Promises for living cost problems


On a downtrend: A fish vendor waits for customers at her stall in Seoul. South Korea’s annual consumer inflation rate has been falling since hitting 5.8% in the third quarter of 2022, the highest quarterly reading in more than two decades since late 1998. — AFP

PRESIDENT Yoon Suk Yeol promised to do his best to control consumer prices as he resumed activities to interact directly with the public last Friday for the first time after the ruling party’s crushing defeat in the early April parliamentary election.

The government also announced fresh measures to help counter the surging cost of living, led by rising food prices.

This came a day after Yoon apologised for failing to solve the issues people face during his first news conference in nearly two years, promising that he would do more to address issues related to people’s living conditions.

It is a welcome, albeit belated, reaction from Yoon and the government, given that the cost of living has not been falling as much as the headline inflation rate.

South Korea’s consumer price index rose 3% on average during the first quarter of this year from a year earlier, easing from a 3.4% gain in the preceding quarter and marking the slowest growth since the third quarter of 2021, according to data from Statistics Korea.

It is still higher than the central bank’s target of keeping the inflation rate at around 2% over the medium term, but it remains on a gradually easing path.

In fact, South Korea’s annual consumer inflation rate has been falling since hitting 5.8% in the third quarter of 2022, the highest quarterly reading in more than two decades since late 1998.

The central bank has also paused its monetary policy tightening campaign, which lifted its base rate by 300 basis points in less than two years from a record low of 0.50% in July 2021.

However, the pace of decline in the headline inflation rate is far from what the general public feels in everyday life because most people are complaining that the cost of living remains elevated or even continues to rise further.

According to Statistics Korea data, the consumer price index for living necessities was 3.5% higher than the year before in April, far above the headline inflation rate of 2.9% for that month.

During the month, food products led the fast growth in the cost of living, with prices of frequently purchased items such as Chinese cabbages, carrots and dried laver rising by double-digit rates year-on-year.

Measures that the Economy and Finance Ministry announced last Friday were also aimed at removing import tariffs on these items.

Yoon also said when he met people at a market in Seoul that the government would mobilise all its capabilities to contain prices of frequently purchased goods until the general public feels the result.

He made the comment as a Gallup Korea poll showed on the same day that Yoon’s approval rating fell to 24%, the lowest among all democratically elected presidents in South Korea in their second year in office.

There are a few very important points to make regarding this situation. First, the government has kept making promises to do its best whenever an issue arises and whichever subject the issue is related to.

However, its follow-up measures usually turn out to be a collection of common and conventional policy steps, having only limited effects on the situation.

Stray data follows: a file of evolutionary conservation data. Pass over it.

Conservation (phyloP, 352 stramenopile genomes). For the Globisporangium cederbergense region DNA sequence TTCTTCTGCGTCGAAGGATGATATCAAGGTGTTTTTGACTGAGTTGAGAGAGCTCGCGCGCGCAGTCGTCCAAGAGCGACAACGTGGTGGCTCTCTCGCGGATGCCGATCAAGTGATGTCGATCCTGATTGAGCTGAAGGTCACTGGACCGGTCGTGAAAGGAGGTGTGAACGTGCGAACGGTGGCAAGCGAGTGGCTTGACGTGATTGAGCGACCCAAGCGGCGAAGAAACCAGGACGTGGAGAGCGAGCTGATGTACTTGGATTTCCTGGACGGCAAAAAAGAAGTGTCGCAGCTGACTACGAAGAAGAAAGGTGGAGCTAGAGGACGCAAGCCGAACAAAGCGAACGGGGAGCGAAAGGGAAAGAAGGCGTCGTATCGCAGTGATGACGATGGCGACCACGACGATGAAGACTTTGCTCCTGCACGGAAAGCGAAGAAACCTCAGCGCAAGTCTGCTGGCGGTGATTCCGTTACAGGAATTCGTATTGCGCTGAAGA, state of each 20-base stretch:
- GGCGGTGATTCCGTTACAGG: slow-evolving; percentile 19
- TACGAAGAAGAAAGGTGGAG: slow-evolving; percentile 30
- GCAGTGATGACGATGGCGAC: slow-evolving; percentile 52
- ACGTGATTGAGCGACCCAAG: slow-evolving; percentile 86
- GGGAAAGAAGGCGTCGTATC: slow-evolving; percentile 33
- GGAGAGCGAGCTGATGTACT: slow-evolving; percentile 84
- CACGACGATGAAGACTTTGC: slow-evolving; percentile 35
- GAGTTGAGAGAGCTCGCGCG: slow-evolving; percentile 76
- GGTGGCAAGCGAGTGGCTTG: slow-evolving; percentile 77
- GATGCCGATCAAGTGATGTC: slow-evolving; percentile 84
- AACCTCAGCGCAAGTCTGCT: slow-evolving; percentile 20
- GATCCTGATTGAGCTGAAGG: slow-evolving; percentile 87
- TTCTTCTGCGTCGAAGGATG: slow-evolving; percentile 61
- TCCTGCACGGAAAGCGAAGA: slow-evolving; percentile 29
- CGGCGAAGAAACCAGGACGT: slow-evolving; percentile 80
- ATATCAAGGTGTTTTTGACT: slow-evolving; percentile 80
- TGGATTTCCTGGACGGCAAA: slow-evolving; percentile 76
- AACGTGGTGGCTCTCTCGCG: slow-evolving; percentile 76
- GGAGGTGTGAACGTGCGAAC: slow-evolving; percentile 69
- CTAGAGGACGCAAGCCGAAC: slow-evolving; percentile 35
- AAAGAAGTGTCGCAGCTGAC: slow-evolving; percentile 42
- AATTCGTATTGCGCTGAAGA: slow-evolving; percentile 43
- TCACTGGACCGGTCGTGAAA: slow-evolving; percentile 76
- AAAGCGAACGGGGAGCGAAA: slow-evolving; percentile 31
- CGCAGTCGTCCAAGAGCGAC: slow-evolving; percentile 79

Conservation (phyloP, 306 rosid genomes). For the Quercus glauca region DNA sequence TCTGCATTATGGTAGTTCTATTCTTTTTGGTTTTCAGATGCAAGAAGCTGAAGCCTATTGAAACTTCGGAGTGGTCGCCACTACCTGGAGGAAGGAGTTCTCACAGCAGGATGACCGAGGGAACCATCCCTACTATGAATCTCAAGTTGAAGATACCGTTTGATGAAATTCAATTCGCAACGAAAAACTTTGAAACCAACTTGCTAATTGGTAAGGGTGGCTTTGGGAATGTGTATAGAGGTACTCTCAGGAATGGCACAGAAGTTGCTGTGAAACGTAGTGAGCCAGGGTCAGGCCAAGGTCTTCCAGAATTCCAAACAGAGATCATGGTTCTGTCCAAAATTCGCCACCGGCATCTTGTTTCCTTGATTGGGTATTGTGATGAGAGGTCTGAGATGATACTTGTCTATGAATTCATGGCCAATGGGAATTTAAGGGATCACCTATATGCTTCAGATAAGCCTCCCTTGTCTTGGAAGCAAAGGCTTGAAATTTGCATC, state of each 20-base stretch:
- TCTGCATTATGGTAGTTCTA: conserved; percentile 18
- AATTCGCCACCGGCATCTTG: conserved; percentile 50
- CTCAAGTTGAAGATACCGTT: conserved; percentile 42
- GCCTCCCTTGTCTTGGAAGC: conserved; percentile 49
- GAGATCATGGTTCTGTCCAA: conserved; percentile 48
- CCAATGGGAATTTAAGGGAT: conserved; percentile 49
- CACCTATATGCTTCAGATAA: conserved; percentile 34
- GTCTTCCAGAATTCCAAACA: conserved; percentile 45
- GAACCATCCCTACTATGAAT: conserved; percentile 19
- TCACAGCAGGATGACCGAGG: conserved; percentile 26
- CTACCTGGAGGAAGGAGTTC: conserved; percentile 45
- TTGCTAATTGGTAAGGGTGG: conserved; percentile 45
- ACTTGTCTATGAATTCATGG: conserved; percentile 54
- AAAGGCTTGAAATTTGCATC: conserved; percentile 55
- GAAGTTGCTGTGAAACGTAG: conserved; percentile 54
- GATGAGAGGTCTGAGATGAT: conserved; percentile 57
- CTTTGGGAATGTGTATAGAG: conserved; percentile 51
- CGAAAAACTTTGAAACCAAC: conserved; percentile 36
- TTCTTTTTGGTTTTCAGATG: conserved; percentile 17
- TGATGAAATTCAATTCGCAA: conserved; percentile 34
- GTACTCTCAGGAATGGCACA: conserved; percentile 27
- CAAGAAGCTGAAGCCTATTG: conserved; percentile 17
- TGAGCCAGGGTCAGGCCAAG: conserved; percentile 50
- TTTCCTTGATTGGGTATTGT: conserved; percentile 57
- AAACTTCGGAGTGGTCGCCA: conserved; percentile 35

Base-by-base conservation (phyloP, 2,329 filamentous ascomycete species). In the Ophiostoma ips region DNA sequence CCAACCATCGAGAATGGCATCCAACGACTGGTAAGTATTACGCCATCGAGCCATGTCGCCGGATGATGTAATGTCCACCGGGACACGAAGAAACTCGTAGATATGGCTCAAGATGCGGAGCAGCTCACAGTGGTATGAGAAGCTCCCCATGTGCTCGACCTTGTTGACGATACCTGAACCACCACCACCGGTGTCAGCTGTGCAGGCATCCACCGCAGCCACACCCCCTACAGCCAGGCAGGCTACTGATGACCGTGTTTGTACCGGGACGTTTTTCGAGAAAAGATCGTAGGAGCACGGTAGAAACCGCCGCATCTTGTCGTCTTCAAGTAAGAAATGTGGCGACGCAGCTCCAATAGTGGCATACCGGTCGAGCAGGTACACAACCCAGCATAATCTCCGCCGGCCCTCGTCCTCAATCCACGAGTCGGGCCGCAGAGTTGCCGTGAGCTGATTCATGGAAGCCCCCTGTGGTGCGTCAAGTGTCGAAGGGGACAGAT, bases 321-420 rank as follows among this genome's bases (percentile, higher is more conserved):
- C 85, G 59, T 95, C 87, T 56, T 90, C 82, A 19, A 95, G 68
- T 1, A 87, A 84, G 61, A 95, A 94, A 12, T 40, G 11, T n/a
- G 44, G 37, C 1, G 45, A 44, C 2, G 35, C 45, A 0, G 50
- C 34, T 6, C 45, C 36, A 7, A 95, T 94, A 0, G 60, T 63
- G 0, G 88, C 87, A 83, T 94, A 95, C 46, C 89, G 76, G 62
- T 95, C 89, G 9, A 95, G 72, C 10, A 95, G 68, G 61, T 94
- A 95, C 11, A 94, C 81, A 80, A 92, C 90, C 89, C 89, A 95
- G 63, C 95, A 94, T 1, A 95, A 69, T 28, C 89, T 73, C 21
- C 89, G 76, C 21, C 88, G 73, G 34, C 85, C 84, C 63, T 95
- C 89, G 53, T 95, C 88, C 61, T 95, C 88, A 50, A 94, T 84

Second, the government almost always gives the impression that it begins taking action only after certain problems become serious, even when some of these problems are preceded by signs or experts warnings.

This attitude is a serious problem because economic players, including consumers and suppliers as well as those providing intermediary services, usually make decisions on their activities based on predictions rather than what has already happened.

For instance, prices of fresh foods such as vegetables are strongly influenced by a handful of widely known factors, including weather conditions and the growing area for specific vegetables.

The government must have been able to and should have been prepared for what would happen with the prices of these items, at least to some extent.

Third, the government should not underestimate the hardship the general public is facing from the high prices of living necessities, or vaguely expect the situation to subside over time, because it is happening while people are suffering from high interest rates at the same time.

People understand that interest rates were raised to contain high inflation but feel pain when both inflation and interest rates stay at high levels for a long time.

South Korea ranks among the highest in the developed world in household debt burden, and this means people in this country are more sensitive to interest rates than their peers in other countries.

According to the annual survey by the Bank of Korea and the Financial Supervisory Service, the average South Korean household carried 66.94 million won of financial debt, which means the three percentage-point rise in interest rates since late 2021 required each household to pay an additional two million won in interest each year.

It is always welcome to hear that the president and the government are making promises to pay more attention to people’s living conditions and to make more effort to implement measures to help ease the difficulties of everyday life.

Now, it is time for them to prove that they follow up on what they promised. — The Korea Herald/ANN

Yoo Choon-sik worked as the chief South Korean economics correspondent at Reuters and is currently a business and media strategy consultant. The views expressed here are the writer’s own.

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